And it wasn't just the banks. The Small Business Administration, a small agency that last year handled $28 billion in loans, was ill-equipped to handle a $350 billion onslaught over a matter of weeks, not to mention ongoing cybersecurity concerns.  The agency faced critiques over its handling of stimulus funds after the September 11 attacks, Hurricane Sandy, and the Great Recession, and the  unprecedented size, scope, and speed of the PPP presented a litany of technological, legal, and operational challenges.

On the tech side, the SBA's old-school digital platform called E-Tran, through which banks would be required to manually enter applications, requiring about 15 minutes per submission by some accounts.

E-Tran transported banks to a bygone era because, unlike the SBA, the largest banks have spent billions in recent years developing technology platforms that allow automation of tedious work. Simply grappling with the antiquated system presented a major problem for large banks. Michael Brauneis, who runs the North American Financial Services industry practice at Protiviti, a consulting firm that has been helping banks design and implement their PPP platforms, compared the surge of applications into E-Tran to "cramming a football through a garden hose." 

When the time came for E-Tran to shine, it fell short. Errors or misentered information forced bank workers to restart an application. The systems crashed frequently early on and remained offline for long stretches, further delaying each application

JPMorgan, which spends nearly $11 billion on technology annually, was the largest PPP lender with $14.1 billion doled out across roughly 27,000 loans. It still has 300,000 applications in its pipeline haven't been funded. 

Eventually, the SBA stabilized its systems and some banks implemented technology to streamline the process, compressing the time to submit an application.

Protiviti, for instance, has helped banks build bots to process applications, lifting data from a lender's system and automatically keying it into E-Tran. That cuts down processing time to less than two minutes, and avoids "the risk of fat fingering or having manual data typed in incorrectly," Brauneis said.

Some banks, like JPMorgan, were part of a pilot program testing out a direct connection to the SBA's systems through an application programming interface, or API, enabling high volumes of applications to be submitted quickly. In the last two days of the first round, JPMorgan was processing hundreds of applications in an hour thanks to such improvements, according to a source familiar with the matter. That API connection will be used more broadly for the second round of applications.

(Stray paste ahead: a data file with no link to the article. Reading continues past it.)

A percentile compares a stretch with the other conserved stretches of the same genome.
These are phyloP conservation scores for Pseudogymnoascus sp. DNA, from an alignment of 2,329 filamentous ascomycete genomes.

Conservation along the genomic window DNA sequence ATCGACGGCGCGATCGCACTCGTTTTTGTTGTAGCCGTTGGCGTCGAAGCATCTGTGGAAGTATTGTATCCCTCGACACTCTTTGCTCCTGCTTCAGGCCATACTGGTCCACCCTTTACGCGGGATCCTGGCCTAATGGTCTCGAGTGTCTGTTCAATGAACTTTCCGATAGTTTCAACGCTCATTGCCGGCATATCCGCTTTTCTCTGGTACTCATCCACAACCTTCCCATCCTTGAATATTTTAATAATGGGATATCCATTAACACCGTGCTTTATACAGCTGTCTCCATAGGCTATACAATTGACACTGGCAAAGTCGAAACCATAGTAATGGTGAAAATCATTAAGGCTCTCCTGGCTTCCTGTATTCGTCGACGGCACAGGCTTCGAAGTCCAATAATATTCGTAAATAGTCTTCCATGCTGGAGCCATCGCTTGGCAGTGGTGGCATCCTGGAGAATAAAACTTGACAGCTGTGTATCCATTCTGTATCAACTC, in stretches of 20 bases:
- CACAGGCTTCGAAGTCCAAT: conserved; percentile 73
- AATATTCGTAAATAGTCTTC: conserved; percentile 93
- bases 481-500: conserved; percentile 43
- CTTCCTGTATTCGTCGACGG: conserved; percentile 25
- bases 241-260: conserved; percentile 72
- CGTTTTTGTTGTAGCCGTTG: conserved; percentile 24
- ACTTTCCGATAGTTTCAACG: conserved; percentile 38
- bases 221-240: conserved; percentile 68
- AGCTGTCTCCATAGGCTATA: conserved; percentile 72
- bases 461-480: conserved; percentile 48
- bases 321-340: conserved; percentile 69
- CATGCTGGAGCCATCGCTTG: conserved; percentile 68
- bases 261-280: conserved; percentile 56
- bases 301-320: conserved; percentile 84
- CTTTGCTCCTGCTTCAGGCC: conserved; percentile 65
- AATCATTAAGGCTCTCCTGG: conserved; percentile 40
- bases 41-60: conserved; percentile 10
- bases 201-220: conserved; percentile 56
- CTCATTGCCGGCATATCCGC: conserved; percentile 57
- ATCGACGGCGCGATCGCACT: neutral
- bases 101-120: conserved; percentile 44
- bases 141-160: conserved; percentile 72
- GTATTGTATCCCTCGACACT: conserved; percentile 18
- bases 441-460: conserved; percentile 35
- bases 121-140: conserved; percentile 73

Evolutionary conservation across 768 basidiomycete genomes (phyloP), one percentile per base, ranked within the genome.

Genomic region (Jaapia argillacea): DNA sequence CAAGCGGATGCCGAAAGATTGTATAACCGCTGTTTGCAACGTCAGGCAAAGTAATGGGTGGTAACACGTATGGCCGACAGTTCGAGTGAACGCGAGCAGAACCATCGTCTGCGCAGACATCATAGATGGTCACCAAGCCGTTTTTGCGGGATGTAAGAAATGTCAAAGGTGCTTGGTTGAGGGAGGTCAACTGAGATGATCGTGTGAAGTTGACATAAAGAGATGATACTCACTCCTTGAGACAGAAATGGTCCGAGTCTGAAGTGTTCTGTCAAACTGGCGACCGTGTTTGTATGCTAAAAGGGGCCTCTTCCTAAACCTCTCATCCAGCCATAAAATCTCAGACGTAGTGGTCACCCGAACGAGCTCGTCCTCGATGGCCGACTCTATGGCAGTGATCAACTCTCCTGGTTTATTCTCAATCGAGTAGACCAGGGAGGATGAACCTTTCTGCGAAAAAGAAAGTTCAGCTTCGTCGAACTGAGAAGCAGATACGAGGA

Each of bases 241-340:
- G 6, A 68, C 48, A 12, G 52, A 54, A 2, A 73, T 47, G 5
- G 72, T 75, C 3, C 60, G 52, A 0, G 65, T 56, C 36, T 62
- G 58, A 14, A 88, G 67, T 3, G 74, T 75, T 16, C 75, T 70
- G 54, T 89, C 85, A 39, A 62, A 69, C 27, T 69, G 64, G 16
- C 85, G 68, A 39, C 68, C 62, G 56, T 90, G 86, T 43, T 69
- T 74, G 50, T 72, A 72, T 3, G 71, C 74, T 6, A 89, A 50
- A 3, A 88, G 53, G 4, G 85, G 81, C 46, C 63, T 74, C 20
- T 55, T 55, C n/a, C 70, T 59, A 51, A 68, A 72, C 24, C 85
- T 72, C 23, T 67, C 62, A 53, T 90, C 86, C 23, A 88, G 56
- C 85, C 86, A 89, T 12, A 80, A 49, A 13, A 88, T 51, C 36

Big banks, big regulation

Banks also had to navigate uncertainty about how the lending would be regulated and what due diligence they'd be required to perform. Although the SBA is responsible for managing the program, the Treasury has largely taken the lead at every turn — even when its guidance is at odds with how the SBA is used to doing things.

Bank of America, first out of the gates among lenders, became a magnet for social media outrage for rejecting many applicants and opting initially to work only with businesses with which it had a previous lending relationship. 

The approach wasn't unusual, though — banks typically favored lending to existing customers that it already vetted and telling others to seek relief from a preexisting banking relationship.

The approach is in part motivated by practical concerns and a desire to steer clear of thorny regulatory scrutiny. 

The federal government mandates under the Bank Secrecy Act that financial institutions vet and proactively police their customers and weed out potentially illegal behavior.

Under anti-money laundering (AML) rules, banks have to adhere to "know your customer" protocols to ensure they're not being used as a conduit for corrupt or illicit activity — like when HSBC paid $1.9 billion in 2012 and served a five-year probation over lapses that allowed Mexican drug cartels to launder hundreds of millions of dollars. Knowing your customer means vetting their identity and personal information, but also looking out for sanctioned or suspicious potential clients.